Thursday, March 6, 2014

Where oh where did my little George go? Oh where oh where can he be?

You marry the widow of Franciscus Babinec who has 9 children in 1745. You have one child with your wife in 1747, and no others (probably because she is getting on in years and no longer in a fertile stage of life).

In 1755, your wife predeceases you. 5 of her children from her first marriage are still living and they are Veronica (32), Magdalena (30), Joannes (28), Rosina (25), and Jacobus (10). Your son Ignatius was 8.

Where do you go? What do you do with your life?

In 1787, the house transfers to Joannes, the son of Franciscus Babinec. All of the children (plus one who is probably a cousin) are enumerated in the exact order of age in this land record. Their marital status, spouse, and residence locations are listed. For example, Ignatius is recorded as being in the army.

But there isn't information about you, Mr. George Kladiva. What happened to you? Did you remarry? Did you stick around this place? Did you leave the older children to care for the younger ones? Were they already apprentices? Did you return to your village of origin? Did you die around the same time as your wife and never get enumerated on the parish registers? Did you move to a neighboring town and remarry?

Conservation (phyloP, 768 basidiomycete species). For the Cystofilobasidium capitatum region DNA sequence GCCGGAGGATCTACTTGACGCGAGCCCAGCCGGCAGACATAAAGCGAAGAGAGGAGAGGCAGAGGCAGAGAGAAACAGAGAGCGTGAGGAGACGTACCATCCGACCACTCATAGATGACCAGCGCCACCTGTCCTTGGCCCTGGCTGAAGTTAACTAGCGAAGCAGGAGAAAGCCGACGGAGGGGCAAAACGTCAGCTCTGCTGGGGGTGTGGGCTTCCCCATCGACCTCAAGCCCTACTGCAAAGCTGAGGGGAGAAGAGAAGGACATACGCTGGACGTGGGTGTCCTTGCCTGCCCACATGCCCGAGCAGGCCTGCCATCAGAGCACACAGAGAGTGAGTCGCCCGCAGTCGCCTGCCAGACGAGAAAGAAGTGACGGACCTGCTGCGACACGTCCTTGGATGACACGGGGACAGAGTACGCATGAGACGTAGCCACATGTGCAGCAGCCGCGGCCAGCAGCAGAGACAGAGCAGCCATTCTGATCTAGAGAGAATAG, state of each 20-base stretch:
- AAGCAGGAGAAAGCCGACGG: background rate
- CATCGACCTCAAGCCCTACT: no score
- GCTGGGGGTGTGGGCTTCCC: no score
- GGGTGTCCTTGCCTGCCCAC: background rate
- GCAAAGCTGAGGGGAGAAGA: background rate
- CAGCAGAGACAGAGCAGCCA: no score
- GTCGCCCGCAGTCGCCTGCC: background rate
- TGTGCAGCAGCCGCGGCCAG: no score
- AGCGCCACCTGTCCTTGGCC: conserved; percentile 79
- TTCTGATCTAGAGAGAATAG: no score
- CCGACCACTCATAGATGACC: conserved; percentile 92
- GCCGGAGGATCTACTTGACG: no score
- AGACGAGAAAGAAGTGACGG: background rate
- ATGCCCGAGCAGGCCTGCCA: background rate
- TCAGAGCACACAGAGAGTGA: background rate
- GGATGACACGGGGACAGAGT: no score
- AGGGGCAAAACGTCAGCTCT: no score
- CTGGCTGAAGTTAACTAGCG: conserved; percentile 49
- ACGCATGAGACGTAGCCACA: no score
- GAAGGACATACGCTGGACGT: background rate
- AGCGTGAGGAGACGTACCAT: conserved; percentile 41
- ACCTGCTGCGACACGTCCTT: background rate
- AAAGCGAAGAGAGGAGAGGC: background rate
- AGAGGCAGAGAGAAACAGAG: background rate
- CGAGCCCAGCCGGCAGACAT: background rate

There is a Georgius Kladiva, son of Ignatius Kladiva, in the neighboring village. But it appears he dies in 1790 at the age of 36, which means he would have been born the year before your wife died; wrong generation. Maybe Ignatius Kladiva had a brother named Georgius, and they both named their kids after each other?

Still...what happens to you? And why 1787? Usually these land transfers seem to occur when somebody dies or marries into the family, or some crazy political thing happens. They certainly aren't random, at least usually. Hmm.

I'm not sure what to do about you. I can't find you at all.

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